Prevalence and clinical correlates of self-injurious behavior in Tourette syndrome - Stafford M, Cavanna AE.

Tourette syndrome (TS) is a neurodevelopmental condition characterized by the presence of multiple tics. In addition to common behavioral co-morbidities such as obsessive-compulsive disorder and attention-deficit and hyperactivity disorder, patients with T...
Source: SafetyLit - Category: International Medicine & Public Health Tags: Ergonomics, Human Factors, Anthropometrics, Physiology Source Type: news

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Gilles de la Tourette syndrome (TS) is a neuropsychiatric neurodevelopmental disorder with the cardinal clinical features of motor and phonic tics. Clinical phenomenology can be complex since, besides tics, there are other features including premonitory urges preceding tics, pali-, echo-, and coprophenomena, hypersensitivity to external stimuli, and symptom dependency on stress, attention, and other less well-defined factors. Also, the rate of comorbidities, particularly attention deficit hyperactivity disorder and obsessive-compulsive disorder, is high. Mirroring the complexities of the clinical course and phenomenology, ...
Source: Frontiers in Neurology - Category: Neurology Source Type: research
Tics are the hallmark feature of Tourette syndrome (TS), but psychiatric and sensory symptoms are widely prevalent and increasingly recognized as core manifestations of the disorder. Accumulating evidence suggests that these psychiatric and sensory symptoms exert greater influence on quality of life (QOL) than tics themselves. However, much remains uncertain about determinants of QOL in TS due to the complexity of the clinical presentation. Here, we sought to clarify the association between health-related QOL (HRQOL) and common psychiatric and sensory symptoms in adults with TS and other chronic tic disorders. To do so, we...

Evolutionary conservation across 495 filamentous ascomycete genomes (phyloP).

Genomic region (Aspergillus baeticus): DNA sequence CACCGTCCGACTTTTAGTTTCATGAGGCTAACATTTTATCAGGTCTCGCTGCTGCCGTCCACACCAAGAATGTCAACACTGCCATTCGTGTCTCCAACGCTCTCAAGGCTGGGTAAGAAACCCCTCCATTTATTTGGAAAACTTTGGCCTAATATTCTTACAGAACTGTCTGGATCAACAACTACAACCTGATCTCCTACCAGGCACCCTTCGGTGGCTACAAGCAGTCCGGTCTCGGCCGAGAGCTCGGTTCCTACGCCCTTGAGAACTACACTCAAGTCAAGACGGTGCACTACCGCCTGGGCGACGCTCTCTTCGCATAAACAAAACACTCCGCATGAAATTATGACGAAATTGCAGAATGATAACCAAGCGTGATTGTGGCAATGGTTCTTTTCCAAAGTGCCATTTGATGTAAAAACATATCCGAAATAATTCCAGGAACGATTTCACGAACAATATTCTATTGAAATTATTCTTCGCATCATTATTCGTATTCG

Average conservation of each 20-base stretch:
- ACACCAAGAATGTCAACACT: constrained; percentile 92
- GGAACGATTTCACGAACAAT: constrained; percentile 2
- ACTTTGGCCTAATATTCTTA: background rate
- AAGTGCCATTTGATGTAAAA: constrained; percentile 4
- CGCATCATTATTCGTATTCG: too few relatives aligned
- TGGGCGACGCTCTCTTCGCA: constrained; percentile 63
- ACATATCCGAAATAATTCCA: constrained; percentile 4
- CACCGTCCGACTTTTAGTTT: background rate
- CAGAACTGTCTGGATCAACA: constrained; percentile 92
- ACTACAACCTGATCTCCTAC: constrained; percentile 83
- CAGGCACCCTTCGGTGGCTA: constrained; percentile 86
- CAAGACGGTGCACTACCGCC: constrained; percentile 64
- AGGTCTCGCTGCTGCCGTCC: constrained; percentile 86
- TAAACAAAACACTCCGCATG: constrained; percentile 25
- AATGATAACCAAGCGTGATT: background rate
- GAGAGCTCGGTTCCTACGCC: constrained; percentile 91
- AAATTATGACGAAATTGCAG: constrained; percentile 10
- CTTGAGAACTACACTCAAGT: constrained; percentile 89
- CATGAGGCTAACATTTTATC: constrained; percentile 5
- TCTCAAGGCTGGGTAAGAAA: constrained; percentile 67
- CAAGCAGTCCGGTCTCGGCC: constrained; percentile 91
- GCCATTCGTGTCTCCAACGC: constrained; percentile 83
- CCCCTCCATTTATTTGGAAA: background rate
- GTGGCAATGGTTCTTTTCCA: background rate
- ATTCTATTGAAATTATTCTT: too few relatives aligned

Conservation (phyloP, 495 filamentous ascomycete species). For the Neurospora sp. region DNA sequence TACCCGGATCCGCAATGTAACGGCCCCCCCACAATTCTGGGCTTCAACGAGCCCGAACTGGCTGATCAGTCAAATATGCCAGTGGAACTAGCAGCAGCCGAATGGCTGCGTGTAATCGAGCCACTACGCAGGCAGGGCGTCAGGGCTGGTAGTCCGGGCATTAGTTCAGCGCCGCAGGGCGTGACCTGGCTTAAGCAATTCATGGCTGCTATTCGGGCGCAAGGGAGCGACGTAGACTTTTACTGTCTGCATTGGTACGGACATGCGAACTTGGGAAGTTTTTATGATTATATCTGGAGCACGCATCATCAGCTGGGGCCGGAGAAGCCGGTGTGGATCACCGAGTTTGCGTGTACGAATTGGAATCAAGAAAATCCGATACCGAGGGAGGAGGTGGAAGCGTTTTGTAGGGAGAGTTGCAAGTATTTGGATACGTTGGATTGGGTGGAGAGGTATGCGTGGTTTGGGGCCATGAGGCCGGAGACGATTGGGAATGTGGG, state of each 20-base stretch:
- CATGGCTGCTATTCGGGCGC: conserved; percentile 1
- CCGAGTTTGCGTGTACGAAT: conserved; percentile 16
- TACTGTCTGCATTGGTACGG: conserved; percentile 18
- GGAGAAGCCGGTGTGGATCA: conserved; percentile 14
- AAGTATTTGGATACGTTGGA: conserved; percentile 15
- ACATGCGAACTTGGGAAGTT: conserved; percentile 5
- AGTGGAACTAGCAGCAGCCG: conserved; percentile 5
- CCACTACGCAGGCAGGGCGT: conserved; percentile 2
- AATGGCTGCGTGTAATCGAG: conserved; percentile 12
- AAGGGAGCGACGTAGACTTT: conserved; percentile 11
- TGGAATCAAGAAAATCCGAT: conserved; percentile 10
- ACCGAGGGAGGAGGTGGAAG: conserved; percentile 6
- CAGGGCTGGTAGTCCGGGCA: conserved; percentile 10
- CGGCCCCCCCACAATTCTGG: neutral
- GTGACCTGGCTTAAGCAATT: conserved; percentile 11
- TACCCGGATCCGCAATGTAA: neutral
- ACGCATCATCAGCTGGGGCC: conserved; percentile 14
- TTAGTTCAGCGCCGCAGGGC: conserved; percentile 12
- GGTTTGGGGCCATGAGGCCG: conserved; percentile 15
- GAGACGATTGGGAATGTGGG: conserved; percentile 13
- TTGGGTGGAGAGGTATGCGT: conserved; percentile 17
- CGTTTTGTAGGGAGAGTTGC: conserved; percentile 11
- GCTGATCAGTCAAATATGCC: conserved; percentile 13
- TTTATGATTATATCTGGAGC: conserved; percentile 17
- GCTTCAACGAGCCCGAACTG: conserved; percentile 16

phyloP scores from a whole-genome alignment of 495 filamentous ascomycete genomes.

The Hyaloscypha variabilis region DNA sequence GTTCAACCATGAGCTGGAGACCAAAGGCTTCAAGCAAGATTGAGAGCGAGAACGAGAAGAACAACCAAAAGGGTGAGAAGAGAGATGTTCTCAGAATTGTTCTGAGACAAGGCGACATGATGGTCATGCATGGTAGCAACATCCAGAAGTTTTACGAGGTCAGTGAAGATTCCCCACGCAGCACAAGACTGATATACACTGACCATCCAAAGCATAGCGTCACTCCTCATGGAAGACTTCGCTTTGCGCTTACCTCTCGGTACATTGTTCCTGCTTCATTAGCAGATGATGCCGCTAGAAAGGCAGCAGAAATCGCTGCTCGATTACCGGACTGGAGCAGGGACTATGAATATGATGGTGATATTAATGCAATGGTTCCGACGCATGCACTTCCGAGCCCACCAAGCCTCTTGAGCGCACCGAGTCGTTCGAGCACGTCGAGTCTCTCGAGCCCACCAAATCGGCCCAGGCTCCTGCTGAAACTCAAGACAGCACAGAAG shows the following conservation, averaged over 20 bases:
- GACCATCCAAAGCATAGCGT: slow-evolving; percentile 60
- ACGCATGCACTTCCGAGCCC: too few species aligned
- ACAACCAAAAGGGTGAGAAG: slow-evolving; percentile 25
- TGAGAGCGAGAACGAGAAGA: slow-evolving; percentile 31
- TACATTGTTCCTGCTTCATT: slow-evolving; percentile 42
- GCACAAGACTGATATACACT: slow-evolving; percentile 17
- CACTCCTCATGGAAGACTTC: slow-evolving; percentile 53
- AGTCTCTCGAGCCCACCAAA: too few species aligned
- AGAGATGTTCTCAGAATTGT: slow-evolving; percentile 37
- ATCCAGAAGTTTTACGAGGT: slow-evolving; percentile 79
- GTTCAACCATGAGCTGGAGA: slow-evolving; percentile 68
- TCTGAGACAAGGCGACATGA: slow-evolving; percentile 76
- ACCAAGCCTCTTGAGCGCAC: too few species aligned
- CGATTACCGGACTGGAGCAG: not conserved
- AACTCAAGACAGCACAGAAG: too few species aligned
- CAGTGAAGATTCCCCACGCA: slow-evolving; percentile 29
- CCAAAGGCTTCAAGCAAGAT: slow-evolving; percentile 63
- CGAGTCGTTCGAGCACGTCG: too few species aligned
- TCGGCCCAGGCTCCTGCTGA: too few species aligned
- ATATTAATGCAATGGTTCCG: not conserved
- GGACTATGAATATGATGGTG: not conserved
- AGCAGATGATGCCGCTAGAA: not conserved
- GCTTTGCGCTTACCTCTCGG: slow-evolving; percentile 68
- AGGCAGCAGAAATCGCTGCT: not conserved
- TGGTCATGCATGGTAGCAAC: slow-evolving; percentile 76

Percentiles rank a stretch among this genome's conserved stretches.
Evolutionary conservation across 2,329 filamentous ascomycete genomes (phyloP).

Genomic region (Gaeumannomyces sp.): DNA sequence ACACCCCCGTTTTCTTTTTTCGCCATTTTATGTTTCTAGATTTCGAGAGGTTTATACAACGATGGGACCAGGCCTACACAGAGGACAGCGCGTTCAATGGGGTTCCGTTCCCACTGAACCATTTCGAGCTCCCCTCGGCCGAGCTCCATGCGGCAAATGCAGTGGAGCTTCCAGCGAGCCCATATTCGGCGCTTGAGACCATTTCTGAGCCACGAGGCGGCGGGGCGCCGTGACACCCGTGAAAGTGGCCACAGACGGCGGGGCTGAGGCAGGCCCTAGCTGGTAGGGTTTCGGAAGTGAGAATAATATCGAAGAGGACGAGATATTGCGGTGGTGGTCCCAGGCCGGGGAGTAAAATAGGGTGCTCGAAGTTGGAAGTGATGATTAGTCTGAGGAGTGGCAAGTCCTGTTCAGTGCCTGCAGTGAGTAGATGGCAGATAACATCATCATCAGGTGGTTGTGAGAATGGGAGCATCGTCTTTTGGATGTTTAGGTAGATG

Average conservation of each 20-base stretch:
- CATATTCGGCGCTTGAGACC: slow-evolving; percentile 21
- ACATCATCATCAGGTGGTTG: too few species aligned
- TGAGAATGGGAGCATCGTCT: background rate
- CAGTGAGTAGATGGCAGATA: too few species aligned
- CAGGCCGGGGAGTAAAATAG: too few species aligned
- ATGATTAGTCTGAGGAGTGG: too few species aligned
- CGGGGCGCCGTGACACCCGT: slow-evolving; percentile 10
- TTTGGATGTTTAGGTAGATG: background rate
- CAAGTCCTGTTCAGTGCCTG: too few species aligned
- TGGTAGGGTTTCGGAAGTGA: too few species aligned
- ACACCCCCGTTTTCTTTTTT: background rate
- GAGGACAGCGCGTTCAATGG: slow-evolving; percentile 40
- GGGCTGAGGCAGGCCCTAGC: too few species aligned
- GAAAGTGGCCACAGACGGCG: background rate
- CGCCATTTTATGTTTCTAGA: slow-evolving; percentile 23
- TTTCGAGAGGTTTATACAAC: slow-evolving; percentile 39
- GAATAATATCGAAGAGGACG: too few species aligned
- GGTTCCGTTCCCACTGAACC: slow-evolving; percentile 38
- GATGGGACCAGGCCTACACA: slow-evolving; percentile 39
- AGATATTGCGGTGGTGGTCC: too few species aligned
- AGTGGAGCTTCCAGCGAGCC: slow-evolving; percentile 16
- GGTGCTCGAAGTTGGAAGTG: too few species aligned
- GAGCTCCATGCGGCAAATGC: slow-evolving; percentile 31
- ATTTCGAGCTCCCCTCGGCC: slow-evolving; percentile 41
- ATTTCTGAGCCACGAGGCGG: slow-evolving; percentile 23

Source: Frontiers in Psychiatry - Category: Psychiatry Source Type: research
In this study, we aimed to investigate whether the serotonin transporter (SERT) gene (SLC6A4) was differentially expressed among GTS individuals compared to healthy controls, and whether DNA variants (the SERT-linked polymorphic region 5-HTTLPR, together with the associated rs25531 and rs25532 variants, and the rare Ile425Val variant) or promoter methylation of SLC6A4 were associated with gene expression levels or with the presence of OCD as comorbidity. We observed that SLC6A4 expression is upregulated in GTS individuals compared to controls. Although no specific genotype, allele or haplotype was overrepresented in GTS in...
Source: Genes - Category: Genetics & Stem Cells Authors: Tags: Article Source Type: research
Tourette syndrome (TS) and Chronic motor/vocal Tic Disorder (CTD) are neurodevelopmental conditions defined by the occurrence of multiple tics. Besides the well-known association with attention deficit/hyperactivity disorder (ADHD) and obsessive-compulsive...
Source: SafetyLit - Category: International Medicine & Public Health Tags: Ergonomics, Human Factors, Anthropometrics, Physiology Source Type: news
Tic disorders (TD) are a group neuropsychiatric disorders with childhood onset characterized by tics, i.e. repetitive, sudden, and involuntary movements or vocalizations; and Tourette syndrome (TS) is the most severe form of TD. Their clinical manifestations are diverse; and are often associated with various psychopathological and/or behavioral comorbidities, including attention deficit hyperactivity disorder (ADHD), obsessive-compulsive disorder (OCD), anxiety, depression, and sleep disorders. Individual severity and response to treatment are highly variable, and there are some refractory cases, which are less responsive ...